Year Established: 2020 Start Date: 2020-03-01 End Date: 2021-02-28
Total Federal Funds: $4,987 Total Non-Federal Funds: Not available
Principal Investigators: Steven Fassnacht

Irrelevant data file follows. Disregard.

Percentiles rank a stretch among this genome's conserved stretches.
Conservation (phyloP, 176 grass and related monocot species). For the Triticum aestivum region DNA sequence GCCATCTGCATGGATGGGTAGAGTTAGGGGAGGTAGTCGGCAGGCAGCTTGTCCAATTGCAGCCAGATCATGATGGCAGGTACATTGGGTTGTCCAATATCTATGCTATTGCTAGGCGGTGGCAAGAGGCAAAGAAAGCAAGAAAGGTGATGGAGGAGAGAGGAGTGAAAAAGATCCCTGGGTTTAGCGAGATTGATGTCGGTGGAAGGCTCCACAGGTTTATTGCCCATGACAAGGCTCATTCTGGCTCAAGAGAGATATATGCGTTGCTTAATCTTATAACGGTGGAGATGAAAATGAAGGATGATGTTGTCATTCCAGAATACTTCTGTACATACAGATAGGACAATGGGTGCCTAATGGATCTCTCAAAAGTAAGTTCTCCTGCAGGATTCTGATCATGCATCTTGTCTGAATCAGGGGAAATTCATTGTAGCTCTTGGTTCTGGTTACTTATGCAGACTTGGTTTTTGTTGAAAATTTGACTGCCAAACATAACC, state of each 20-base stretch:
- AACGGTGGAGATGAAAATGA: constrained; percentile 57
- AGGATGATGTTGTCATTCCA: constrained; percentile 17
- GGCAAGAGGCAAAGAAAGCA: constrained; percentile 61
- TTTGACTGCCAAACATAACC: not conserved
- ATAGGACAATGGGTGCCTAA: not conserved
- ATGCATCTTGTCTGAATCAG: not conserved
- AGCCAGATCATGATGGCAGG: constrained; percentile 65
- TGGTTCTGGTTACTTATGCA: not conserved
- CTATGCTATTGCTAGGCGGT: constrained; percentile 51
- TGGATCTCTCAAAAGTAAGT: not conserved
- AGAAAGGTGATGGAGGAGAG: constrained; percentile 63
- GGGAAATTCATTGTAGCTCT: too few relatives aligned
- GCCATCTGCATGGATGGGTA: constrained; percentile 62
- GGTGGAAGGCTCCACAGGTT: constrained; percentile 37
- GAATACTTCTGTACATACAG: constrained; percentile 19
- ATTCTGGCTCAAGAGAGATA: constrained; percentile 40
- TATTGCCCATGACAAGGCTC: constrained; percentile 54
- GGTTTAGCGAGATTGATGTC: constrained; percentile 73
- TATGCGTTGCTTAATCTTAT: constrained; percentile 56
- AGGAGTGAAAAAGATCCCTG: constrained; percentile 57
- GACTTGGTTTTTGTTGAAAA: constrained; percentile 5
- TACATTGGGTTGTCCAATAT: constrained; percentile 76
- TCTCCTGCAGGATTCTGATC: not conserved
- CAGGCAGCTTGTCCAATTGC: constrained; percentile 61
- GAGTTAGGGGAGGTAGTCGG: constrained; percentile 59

Abstract: While Coloradans have historically used frozen lakes and outdoor ice rinks to recreate outdoors throughout winter months, these water resources could be impacted by climate change. Less naturally frozen rinks could increase energy demands and consumer costs to maintain indoor facilities and disconnect Coloradans from water dependent winter recreation. Research suggests that North American freshwater lakes are susceptible to reduced ice cover and Canadian outdoor ice-skating seasons could be significantly reduced by increased air temperatures. This study will rely on long-term meteorological data and robust modeling efforts to predict the future viability of Coloradoâ€™s outdoor ice rinks. To accomplish this goal, this study will (1) forecast climate change in select Colorado communities, (2) incorporate this forecasted data into lake ice models, and (3) explain model results and uncertainties. Specific Colorado communities have been identified as representative winter recreation destinations based on their elevation, latitude, mountain range, skating venue, and climate. Online databases will be used to compile historical meteorological data from each location. These data will be used to recalibrate a climate model which will forecast changes in winter temperature and precipitation using a pseudo global warming simulation. Such forecasted data will be used in a lake ice model to predict changes to each locationâ€™s outdoor ice-skating season. The results of this study will directly inform planning and management efforts related to outdoor ice-skating in Colorado. Additionally, the pseudo global warming simulation will provide specific communities with insight regarding the outlook for other outdoor winter activities.